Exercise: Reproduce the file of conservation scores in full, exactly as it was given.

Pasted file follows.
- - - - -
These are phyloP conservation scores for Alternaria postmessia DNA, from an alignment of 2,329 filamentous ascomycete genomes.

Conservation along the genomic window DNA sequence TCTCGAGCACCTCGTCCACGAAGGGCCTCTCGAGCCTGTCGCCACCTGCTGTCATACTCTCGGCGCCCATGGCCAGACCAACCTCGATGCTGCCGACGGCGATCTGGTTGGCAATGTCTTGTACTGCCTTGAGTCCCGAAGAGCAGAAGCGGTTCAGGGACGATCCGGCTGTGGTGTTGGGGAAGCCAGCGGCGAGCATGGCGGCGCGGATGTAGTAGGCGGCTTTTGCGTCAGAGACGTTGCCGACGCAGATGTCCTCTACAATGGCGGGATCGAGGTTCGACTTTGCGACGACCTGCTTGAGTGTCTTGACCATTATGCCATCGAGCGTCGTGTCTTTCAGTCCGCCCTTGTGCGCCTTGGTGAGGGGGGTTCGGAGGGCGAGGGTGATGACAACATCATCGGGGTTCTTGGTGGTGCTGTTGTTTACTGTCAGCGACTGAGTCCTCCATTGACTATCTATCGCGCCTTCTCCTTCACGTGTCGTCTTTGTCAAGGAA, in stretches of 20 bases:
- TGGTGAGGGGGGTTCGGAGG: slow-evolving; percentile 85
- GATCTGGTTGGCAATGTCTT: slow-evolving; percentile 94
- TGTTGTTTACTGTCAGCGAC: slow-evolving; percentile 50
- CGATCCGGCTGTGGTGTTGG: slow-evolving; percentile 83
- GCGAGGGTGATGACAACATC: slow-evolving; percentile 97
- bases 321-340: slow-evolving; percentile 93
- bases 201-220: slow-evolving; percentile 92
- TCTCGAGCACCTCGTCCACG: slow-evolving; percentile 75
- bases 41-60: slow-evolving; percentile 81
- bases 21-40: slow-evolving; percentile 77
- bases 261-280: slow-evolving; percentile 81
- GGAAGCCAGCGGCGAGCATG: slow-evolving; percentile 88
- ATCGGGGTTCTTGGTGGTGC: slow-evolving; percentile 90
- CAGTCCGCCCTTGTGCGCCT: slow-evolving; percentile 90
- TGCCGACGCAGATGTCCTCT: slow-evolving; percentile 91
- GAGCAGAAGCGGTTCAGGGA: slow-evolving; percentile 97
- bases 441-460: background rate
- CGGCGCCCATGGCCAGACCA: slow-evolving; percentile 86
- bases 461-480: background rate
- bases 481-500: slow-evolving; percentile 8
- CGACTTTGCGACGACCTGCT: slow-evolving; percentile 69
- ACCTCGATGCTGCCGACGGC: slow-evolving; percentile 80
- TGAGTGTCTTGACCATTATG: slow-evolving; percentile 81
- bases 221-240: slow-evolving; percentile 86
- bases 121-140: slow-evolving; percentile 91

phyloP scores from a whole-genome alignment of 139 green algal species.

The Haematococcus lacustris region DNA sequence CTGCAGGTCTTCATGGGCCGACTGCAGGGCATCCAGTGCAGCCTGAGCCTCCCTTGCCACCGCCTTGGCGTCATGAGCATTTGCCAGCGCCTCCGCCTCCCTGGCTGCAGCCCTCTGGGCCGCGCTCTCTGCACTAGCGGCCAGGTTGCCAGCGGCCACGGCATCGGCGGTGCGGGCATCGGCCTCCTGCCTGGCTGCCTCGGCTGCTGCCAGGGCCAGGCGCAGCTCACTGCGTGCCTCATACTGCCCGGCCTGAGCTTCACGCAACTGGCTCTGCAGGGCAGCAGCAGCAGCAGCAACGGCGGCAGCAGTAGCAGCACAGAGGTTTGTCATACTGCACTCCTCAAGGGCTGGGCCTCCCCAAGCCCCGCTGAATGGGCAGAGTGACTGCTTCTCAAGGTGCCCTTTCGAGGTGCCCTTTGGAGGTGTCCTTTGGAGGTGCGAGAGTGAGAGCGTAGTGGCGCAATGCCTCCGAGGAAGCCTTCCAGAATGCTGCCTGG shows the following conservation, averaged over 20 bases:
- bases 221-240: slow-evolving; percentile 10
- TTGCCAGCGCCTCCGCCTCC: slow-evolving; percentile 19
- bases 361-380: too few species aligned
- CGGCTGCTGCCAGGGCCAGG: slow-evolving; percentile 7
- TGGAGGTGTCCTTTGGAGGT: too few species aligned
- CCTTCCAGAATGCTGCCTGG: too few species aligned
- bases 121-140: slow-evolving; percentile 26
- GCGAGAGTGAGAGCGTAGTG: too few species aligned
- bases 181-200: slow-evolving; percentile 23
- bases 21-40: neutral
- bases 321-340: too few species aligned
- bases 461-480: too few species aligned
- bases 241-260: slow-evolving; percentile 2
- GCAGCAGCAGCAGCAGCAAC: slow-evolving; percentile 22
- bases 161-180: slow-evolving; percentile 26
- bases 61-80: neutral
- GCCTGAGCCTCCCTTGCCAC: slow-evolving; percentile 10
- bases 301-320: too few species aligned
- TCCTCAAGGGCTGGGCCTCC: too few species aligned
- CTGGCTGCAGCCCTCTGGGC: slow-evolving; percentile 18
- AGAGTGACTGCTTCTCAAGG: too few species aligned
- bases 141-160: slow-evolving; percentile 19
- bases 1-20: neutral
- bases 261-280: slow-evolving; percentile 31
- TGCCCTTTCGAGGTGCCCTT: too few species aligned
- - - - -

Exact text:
These are phyloP conservation scores for Alternaria postmessia DNA, from an alignment of 2,329 filamentous ascomycete genomes.

Conservation along the genomic window DNA sequence TCTCGAGCACCTCGTCCACGAAGGGCCTCTCGAGCCTGTCGCCACCTGCTGTCATACTCTCGGCGCCCATGGCCAGACCAACCTCGATGCTGCCGACGGCGATCTGGTTGGCAATGTCTTGTACTGCCTTGAGTCCCGAAGAGCAGAAGCGGTTCAGGGACGATCCGGCTGTGGTGTTGGGGAAGCCAGCGGCGAGCATGGCGGCGCGGATGTAGTAGGCGGCTTTTGCGTCAGAGACGTTGCCGACGCAGATGTCCTCTACAATGGCGGGATCGAGGTTCGACTTTGCGACGACCTGCTTGAGTGTCTTGACCATTATGCCATCGAGCGTCGTGTCTTTCAGTCCGCCCTTGTGCGCCTTGGTGAGGGGGGTTCGGAGGGCGAGGGTGATGACAACATCATCGGGGTTCTTGGTGGTGCTGTTGTTTACTGTCAGCGACTGAGTCCTCCATTGACTATCTATCGCGCCTTCTCCTTCACGTGTCGTCTTTGTCAAGGAA, in stretches of 20 bases:
- TGGTGAGGGGGGTTCGGAGG: slow-evolving; percentile 85
- GATCTGGTTGGCAATGTCTT: slow-evolving; percentile 94
- TGTTGTTTACTGTCAGCGAC: slow-evolving; percentile 50
- CGATCCGGCTGTGGTGTTGG: slow-evolving; percentile 83
- GCGAGGGTGATGACAACATC: slow-evolving; percentile 97
- bases 321-340: slow-evolving; percentile 93
- bases 201-220: slow-evolving; percentile 92
- TCTCGAGCACCTCGTCCACG: slow-evolving; percentile 75
- bases 41-60: slow-evolving; percentile 81
- bases 21-40: slow-evolving; percentile 77
- bases 261-280: slow-evolving; percentile 81
- GGAAGCCAGCGGCGAGCATG: slow-evolving; percentile 88
- ATCGGGGTTCTTGGTGGTGC: slow-evolving; percentile 90
- CAGTCCGCCCTTGTGCGCCT: slow-evolving; percentile 90
- TGCCGACGCAGATGTCCTCT: slow-evolving; percentile 91
- GAGCAGAAGCGGTTCAGGGA: slow-evolving; percentile 97
- bases 441-460: background rate
- CGGCGCCCATGGCCAGACCA: slow-evolving; percentile 86
- bases 461-480: background rate
- bases 481-500: slow-evolving; percentile 8
- CGACTTTGCGACGACCTGCT: slow-evolving; percentile 69
- ACCTCGATGCTGCCGACGGC: slow-evolving; percentile 80
- TGAGTGTCTTGACCATTATG: slow-evolving; percentile 81
- bases 221-240: slow-evolving; percentile 86
- bases 121-140: slow-evolving; percentile 91

phyloP scores from a whole-genome alignment of 139 green algal species.

The Haematococcus lacustris region DNA sequence CTGCAGGTCTTCATGGGCCGACTGCAGGGCATCCAGTGCAGCCTGAGCCTCCCTTGCCACCGCCTTGGCGTCATGAGCATTTGCCAGCGCCTCCGCCTCCCTGGCTGCAGCCCTCTGGGCCGCGCTCTCTGCACTAGCGGCCAGGTTGCCAGCGGCCACGGCATCGGCGGTGCGGGCATCGGCCTCCTGCCTGGCTGCCTCGGCTGCTGCCAGGGCCAGGCGCAGCTCACTGCGTGCCTCATACTGCCCGGCCTGAGCTTCACGCAACTGGCTCTGCAGGGCAGCAGCAGCAGCAGCAACGGCGGCAGCAGTAGCAGCACAGAGGTTTGTCATACTGCACTCCTCAAGGGCTGGGCCTCCCCAAGCCCCGCTGAATGGGCAGAGTGACTGCTTCTCAAGGTGCCCTTTCGAGGTGCCCTTTGGAGGTGTCCTTTGGAGGTGCGAGAGTGAGAGCGTAGTGGCGCAATGCCTCCGAGGAAGCCTTCCAGAATGCTGCCTGG shows the following conservation, averaged over 20 bases:
- bases 221-240: slow-evolving; percentile 10
- TTGCCAGCGCCTCCGCCTCC: slow-evolving; percentile 19
- bases 361-380: too few species aligned
- CGGCTGCTGCCAGGGCCAGG: slow-evolving; percentile 7
- TGGAGGTGTCCTTTGGAGGT: too few species aligned
- CCTTCCAGAATGCTGCCTGG: too few species aligned
- bases 121-140: slow-evolving; percentile 26
- GCGAGAGTGAGAGCGTAGTG: too few species aligned
- bases 181-200: slow-evolving; percentile 23
- bases 21-40: neutral
- bases 321-340: too few species aligned
- bases 461-480: too few species aligned
- bases 241-260: slow-evolving; percentile 2
- GCAGCAGCAGCAGCAGCAAC: slow-evolving; percentile 22
- bases 161-180: slow-evolving; percentile 26
- bases 61-80: neutral
- GCCTGAGCCTCCCTTGCCAC: slow-evolving; percentile 10
- bases 301-320: too few species aligned
- TCCTCAAGGGCTGGGCCTCC: too few species aligned
- CTGGCTGCAGCCCTCTGGGC: slow-evolving; percentile 18
- AGAGTGACTGCTTCTCAAGG: too few species aligned
- bases 141-160: slow-evolving; percentile 19
- bases 1-20: neutral
- bases 261-280: slow-evolving; percentile 31
- TGCCCTTTCGAGGTGCCCTT: too few species aligned